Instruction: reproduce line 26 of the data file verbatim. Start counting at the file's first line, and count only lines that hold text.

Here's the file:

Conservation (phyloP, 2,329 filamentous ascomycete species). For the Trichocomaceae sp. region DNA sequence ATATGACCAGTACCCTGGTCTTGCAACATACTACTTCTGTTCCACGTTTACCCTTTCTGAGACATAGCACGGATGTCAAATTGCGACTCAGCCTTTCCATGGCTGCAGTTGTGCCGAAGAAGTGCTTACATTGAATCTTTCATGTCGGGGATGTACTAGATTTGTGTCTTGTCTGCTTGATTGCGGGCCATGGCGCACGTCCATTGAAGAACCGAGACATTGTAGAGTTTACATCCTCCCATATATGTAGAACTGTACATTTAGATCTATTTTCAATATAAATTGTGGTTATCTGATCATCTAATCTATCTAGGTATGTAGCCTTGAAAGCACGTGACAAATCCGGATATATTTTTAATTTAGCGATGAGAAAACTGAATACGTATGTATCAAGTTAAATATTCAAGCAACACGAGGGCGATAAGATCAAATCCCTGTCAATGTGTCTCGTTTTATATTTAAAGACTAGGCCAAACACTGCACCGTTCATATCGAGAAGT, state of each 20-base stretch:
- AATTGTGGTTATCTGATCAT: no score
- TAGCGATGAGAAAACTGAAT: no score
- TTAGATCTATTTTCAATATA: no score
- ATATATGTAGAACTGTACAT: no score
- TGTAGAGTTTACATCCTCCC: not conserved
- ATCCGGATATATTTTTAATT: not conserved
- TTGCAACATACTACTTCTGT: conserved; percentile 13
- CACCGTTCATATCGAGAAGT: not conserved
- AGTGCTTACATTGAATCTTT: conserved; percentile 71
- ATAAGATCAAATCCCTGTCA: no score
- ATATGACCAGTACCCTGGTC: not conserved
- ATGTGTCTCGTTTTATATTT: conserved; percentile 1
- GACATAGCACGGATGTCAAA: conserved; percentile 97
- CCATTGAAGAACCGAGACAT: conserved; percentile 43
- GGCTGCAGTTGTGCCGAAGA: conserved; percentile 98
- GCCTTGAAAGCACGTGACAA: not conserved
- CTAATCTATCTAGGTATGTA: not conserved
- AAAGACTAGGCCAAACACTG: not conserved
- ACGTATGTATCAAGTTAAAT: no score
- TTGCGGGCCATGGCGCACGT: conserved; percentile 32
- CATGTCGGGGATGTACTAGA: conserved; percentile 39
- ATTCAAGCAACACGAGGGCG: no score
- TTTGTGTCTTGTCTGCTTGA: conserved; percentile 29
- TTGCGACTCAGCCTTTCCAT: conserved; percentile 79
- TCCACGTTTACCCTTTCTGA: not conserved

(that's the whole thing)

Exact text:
- TCCACGTTTACCCTTTCTGA: not conserved